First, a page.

Country Report: General Last updated: 09/05/24


Cyprus Refugee Council Visit Website

In Cyprus, asylum seekers are not systematically detained. Asylum seekers, who are detained, are, for the most part, persons who have submitted an asylum application after they were arrested and detained under the presumption that all such applications are submitted in order to frustrate the removal process, even where the persons have recently entered the country (see Grounds for Detention). In other cases, persons have been arrested for an irregular stay in the country or are detained as a consequence of a criminal law sanction and apply for asylum once they are in prison or detention. However, there are still cases of persons being arrested soon after arriving in the country, even though they presented themselves to the authorities to apply for asylum.

Asylum seekers can be detained in the Detention Centre Menogia, which is a pre-removal detention centre and the only detention centre currently in the country, with a capacity of 128 persons. Asylum seekers may also be detained in holding cells in Police stations across the country. In 2002, 20 police stations were used for this purpose, whereas in 2023, 22 police stations were used with a total capacity is 194 persons.[1] Holding cells should only be used for periods of 48 hours as the conditions do not permit longer stays. However, due to lack of capacity in Menogia, persons are often detained for long periods in holding cells.

Menogia should only be used to detain persons who are in removal procedures. Therefore, persons who have applied for asylum whilst in a holding cell, and while the detention order is issued based on the Refugee Law, should not be transferred to Menogia, although in practice this is not always adhered to. There is no detention centre for the detention of asylum seekers. Based on monitoring visits carried out by the Cyprus Refugee Council, the average number of asylum seekers detained in the main Detention Centre Menogia has gradually decreased from 2021. In 2022, there was an increase in the number of persons, including asylum seekers, detained in police holding cells, a trend which has continued throughout 2023. In 2022 the number of asylum seekers detained in Menogia ranged from 20 to 35 whereas in 2023 the number ranged from 8 to 12 persons at any given point. Specifically, in January 2024, there were a total of 119 persons detained in Menogia, out of which approximately 12 were asylum seekers.[2]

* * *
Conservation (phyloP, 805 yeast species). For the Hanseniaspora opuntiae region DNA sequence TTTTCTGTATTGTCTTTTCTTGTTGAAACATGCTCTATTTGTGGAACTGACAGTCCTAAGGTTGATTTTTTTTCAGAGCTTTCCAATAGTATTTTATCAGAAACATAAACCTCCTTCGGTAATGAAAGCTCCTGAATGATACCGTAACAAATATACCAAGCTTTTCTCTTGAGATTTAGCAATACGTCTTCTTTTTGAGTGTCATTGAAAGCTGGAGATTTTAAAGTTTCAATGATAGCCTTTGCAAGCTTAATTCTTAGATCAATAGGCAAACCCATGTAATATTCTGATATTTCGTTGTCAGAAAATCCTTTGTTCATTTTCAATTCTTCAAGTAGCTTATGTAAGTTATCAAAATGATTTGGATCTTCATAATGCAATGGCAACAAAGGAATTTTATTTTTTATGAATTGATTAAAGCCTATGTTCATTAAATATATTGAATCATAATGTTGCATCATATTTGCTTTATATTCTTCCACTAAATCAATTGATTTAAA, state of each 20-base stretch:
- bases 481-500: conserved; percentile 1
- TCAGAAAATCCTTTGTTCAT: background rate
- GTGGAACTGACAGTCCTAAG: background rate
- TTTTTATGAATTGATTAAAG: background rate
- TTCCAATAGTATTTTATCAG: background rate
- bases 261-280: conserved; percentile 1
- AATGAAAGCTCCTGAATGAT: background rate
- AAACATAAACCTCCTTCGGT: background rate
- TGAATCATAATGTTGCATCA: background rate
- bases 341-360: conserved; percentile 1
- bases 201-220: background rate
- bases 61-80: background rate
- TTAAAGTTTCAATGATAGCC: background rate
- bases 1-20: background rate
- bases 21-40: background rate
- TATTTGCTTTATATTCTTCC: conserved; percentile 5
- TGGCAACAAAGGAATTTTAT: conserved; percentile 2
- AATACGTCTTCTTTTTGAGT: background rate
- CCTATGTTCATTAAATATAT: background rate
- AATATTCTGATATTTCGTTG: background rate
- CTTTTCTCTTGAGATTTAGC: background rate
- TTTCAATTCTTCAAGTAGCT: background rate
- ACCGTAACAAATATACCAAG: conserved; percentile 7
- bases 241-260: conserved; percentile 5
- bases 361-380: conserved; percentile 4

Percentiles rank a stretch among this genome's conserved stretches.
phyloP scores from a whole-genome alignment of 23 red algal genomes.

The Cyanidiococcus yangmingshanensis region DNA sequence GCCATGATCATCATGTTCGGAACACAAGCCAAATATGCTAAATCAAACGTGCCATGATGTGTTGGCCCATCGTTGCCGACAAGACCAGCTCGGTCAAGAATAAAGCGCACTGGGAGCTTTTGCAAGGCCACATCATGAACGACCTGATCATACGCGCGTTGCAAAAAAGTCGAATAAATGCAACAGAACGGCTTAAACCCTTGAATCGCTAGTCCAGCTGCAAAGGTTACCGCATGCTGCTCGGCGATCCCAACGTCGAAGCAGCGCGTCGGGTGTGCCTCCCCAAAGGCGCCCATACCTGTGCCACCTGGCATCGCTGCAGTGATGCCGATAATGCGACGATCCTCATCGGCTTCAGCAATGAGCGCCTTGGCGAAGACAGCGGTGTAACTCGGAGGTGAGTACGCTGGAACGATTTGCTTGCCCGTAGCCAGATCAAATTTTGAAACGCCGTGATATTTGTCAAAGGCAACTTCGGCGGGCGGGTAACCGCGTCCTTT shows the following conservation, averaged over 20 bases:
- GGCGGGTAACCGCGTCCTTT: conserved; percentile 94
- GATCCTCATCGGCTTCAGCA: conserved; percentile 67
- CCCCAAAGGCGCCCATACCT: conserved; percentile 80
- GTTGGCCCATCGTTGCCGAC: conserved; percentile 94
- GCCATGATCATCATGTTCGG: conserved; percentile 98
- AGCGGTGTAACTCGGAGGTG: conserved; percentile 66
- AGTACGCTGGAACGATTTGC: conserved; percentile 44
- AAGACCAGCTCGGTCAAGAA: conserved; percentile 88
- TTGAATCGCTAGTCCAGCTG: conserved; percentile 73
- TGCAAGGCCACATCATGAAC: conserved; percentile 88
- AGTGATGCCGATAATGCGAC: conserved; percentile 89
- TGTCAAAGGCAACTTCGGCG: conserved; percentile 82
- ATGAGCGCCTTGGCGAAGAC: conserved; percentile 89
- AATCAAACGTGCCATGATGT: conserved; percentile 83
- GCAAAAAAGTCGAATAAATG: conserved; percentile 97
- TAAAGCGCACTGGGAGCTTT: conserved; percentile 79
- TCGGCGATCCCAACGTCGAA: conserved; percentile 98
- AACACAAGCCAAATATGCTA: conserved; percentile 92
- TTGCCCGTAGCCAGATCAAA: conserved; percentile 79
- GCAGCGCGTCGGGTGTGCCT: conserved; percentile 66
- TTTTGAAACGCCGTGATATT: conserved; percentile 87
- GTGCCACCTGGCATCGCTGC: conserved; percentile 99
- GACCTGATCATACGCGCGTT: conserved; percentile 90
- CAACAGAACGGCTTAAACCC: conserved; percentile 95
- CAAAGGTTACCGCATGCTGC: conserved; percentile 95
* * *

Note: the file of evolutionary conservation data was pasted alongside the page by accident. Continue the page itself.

Asylum seekers’ freedom of movement is also restricted while staying in Pournara[3] (see section on  Freedom of Movement), and although the duration of stay has been reduced in 2023, in comparison to previous years, to an average of 30-40 days for adults and 80 days for UASC, it is still much longer than the initially planned 72 hours. Moreover, there is no legal basis for the restriction of movement during this time leading to a situation of de facto detention (for details on the conditions in Pournara see Types of accommodation).




[1]          Information provided by Cyprus Police.

[2]          Information provided by the Cyprus Police.

[3]          See AIDA 2020 and 2021 for information on extended stay in Pournara during these periods.

Table of contents

  • Statistics
  • Overview of the legal framework
  • Overview of the main changes since the previous report update
  • Asylum Procedure
  • Reception Conditions
  • Detention of Asylum Seekers
  • Content of International Protection
  • ANNEX I – Transposition of the CEAS in national legislation